Woods

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Woods

Postby shakedown_04092 » Fri Sep 08, 2006 7:17 am

Can anyone tell me the difference between playing a guitar made of a Rosewood top and back with a curly maple front, and a guitar made completely of curly maple?

Any help/info on these 2 woods would be greatly appreciated. Thanks!
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Postby squire758 » Fri Sep 08, 2006 8:09 am

the darker the wood, the warmer the tone
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Postby waldo041 » Fri Sep 08, 2006 8:20 am

http://www.warmoth.com/guitar/options/o ... ywoods.cfm

warmoth gives some description's.


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Postby spilly » Fri Sep 08, 2006 3:47 pm

I'm a carpenter by trade. The type of wood you choose in anything is vital, the thicker the wood the heaveyier the tone. certain types of wood resignate more than others.

this is why I can't stand 80% of startocasters. guitars should not be made of ply, no matter how cost effective it is
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Postby apicalmeristem » Fri Sep 08, 2006 10:18 pm

Actually, density is the most important factor contributing to tone, followed by the cellular structure of the wood. The denser the wood, the more sustain. The Tiger, for instance, is made of cocobolo rosewood, a very dense and heavy wood, therefore, it has great sustain, in addition to a ringing, bright and seperated tone. Softer woods, however, contribute warmth, ie, pre-war Martin acoustics with eastern red cedar tops ( a light, yet strong wood) that have wonderful warm tone. Rosewood is a denser wood than maple, therefore, in theory, it will contribute more sustain.
However, there are more factors contribuiting to tone than just the wood of the top. The join of the neck (bolt on, set neck, or neck through) determines how well sound is transferred. A shorter scale length will have poorer sustain than a longer scale length.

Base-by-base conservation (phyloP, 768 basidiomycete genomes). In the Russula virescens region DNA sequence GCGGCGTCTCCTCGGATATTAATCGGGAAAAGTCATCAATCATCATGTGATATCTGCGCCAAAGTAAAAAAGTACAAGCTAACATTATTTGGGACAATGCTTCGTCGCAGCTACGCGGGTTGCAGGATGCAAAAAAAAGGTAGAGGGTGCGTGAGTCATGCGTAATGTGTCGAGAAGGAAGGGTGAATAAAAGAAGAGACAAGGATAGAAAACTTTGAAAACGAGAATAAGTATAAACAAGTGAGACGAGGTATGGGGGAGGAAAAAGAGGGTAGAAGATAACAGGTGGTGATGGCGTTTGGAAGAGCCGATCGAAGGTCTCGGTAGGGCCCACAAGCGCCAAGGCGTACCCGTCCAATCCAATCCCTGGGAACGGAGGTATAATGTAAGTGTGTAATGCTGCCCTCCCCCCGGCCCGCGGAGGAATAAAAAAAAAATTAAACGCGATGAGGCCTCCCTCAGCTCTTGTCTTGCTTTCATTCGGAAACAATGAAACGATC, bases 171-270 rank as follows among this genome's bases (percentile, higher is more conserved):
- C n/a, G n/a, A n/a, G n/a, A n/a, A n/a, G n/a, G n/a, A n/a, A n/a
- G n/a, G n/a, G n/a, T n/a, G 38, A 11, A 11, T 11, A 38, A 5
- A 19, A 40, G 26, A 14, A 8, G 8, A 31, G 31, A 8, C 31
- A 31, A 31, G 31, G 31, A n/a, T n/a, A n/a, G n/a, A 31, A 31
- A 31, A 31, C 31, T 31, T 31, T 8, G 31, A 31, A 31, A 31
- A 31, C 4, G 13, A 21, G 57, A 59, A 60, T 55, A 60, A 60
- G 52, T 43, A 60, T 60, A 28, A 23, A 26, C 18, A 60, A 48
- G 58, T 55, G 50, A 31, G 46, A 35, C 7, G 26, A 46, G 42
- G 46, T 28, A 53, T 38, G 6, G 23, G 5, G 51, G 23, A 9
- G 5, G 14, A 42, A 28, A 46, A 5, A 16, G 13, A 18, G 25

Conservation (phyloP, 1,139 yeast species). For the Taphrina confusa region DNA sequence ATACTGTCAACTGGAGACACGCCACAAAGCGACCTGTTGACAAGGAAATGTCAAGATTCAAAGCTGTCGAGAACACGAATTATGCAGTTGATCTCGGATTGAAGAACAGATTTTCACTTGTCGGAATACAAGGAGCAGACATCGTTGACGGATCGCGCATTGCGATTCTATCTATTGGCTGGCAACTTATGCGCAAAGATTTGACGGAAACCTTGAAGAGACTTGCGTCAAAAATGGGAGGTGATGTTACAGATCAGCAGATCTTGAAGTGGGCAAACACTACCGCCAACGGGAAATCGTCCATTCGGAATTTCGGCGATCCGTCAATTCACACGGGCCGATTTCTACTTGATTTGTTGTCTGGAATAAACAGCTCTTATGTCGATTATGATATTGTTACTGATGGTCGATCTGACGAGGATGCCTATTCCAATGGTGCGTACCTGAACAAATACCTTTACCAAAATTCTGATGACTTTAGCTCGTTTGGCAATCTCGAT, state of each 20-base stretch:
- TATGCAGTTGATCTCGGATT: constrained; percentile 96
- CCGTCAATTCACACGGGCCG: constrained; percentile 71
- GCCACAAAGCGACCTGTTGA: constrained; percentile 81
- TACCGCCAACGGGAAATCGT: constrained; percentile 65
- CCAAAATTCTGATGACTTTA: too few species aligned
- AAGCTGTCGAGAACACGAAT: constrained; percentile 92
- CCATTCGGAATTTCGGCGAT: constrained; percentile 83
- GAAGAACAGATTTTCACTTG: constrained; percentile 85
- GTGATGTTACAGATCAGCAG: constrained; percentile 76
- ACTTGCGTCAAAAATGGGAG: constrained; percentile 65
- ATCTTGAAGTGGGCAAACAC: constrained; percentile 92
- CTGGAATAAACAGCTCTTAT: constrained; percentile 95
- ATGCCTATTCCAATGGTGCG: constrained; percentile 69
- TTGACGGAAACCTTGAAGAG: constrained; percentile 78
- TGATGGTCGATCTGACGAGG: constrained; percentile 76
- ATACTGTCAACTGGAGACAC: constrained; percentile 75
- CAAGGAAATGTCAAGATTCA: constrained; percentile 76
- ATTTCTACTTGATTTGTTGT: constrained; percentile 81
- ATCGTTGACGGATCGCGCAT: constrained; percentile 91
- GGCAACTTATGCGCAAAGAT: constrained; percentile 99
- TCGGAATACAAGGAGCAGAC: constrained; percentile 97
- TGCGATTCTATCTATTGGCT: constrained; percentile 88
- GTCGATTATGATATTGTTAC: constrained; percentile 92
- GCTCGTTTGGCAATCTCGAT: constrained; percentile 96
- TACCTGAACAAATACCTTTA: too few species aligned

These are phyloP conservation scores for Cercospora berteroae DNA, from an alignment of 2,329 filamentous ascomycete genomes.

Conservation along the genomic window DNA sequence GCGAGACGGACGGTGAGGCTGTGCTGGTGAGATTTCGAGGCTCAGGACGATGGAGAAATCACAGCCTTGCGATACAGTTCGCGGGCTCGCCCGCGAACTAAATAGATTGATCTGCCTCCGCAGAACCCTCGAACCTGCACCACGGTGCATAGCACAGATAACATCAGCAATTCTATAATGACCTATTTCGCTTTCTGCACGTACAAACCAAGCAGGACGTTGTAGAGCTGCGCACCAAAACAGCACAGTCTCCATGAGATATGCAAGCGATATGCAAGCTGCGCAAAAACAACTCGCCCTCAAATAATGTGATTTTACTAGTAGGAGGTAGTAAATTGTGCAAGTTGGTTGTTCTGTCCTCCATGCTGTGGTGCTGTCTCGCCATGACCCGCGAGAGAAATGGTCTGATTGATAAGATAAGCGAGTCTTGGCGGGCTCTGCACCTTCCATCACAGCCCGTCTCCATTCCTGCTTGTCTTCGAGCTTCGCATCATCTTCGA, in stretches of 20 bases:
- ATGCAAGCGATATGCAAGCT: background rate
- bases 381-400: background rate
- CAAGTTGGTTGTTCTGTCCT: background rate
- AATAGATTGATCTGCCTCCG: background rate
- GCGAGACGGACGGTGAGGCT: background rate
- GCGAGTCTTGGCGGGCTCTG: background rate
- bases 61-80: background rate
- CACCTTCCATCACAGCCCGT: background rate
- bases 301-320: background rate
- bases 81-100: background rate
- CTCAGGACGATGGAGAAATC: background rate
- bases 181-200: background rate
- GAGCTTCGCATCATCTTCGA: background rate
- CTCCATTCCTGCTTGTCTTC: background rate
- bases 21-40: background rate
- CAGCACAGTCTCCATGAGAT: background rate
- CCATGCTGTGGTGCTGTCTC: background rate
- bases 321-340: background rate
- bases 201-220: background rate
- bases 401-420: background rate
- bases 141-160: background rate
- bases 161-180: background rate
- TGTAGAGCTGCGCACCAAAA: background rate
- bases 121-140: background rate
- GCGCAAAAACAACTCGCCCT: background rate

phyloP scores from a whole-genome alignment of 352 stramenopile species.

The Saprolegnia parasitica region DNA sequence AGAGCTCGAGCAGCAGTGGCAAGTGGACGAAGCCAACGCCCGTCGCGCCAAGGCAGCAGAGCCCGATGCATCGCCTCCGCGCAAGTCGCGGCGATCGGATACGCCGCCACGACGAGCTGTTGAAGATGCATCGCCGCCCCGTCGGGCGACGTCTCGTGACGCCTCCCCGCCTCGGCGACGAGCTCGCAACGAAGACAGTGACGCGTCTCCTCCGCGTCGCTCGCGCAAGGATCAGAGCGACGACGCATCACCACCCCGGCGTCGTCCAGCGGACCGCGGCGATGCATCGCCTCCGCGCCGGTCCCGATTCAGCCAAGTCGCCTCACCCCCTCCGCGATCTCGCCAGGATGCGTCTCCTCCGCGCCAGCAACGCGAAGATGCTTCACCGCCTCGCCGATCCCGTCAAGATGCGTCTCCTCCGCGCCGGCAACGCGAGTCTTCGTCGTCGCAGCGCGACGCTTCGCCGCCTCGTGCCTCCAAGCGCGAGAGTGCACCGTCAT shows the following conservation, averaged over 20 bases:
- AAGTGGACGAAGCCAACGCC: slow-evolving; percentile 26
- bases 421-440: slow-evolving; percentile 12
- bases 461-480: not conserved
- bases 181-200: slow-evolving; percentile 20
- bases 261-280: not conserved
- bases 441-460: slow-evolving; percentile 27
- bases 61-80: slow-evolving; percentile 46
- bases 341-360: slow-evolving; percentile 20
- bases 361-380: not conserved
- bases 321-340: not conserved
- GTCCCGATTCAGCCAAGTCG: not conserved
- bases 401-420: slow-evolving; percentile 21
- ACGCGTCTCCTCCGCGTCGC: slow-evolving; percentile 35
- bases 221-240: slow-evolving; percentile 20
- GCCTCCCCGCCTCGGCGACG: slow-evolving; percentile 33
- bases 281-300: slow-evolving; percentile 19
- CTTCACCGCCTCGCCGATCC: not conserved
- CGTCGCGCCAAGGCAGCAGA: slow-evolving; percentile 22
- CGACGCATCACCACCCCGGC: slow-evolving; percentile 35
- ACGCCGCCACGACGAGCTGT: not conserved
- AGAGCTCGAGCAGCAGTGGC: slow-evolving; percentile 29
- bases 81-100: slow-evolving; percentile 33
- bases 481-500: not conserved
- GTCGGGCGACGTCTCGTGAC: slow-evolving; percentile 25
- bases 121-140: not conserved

Basically, the factors contributing to a guitar's tone are near limitless, choice of top wood is only a small part.
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Postby apicalmeristem » Fri Sep 08, 2006 10:21 pm

Also, strats are not made of plywood. They are made typically of either alder or ash, two medium to high density hardwoods, chosen for their abundance and cheap price. Maple is chosen primarily for its high figure (looks), not for its tonal qualities. Some of the best tone ever recorded (HENDRIX) has come from a strat, so don't be too hard on em.
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Postby spilly » Fri Sep 08, 2006 10:55 pm

flaming maple is a beautiful thing, we recomend it alot for window frames and such, but the sound isn't great. I'm a fan of full body guitars. I prefer one piece auged out properly, unfortunalty you usually have to custom order that tpe of thing
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Postby tigerstrat » Sat Sep 09, 2006 11:03 am

first of all, if the guitar has a "rosewood top", then what exactly is this "curly maple front"? The top is the front.

check out http://www.warmoth.com/guitar/necks/necks.cfm?fuseaction=guitar_neckwoods and http://www.warmoth.com/guitar/options/options_bodywoods.cfm
for some good tonewood descriptions. Pity they decline to work with cocobolo- also they state that it isn't used for body woods, of which we know some highly notable exceptions!! But overall a decent overview page to familiarize you with your wood. Heh heh.
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Postby shakedown_04092 » Sun Sep 10, 2006 7:44 am

[quote="tigerstrat"]first of all, if the guitar has a "rosewood top", then what exactly is this "curly maple front"? The top is the front.[quote]

My bad, I meant "rosewood back", not top. It has a Rosewood back & sides & a curly maple front.

Thanks for all the help & the links, guys, those are great.
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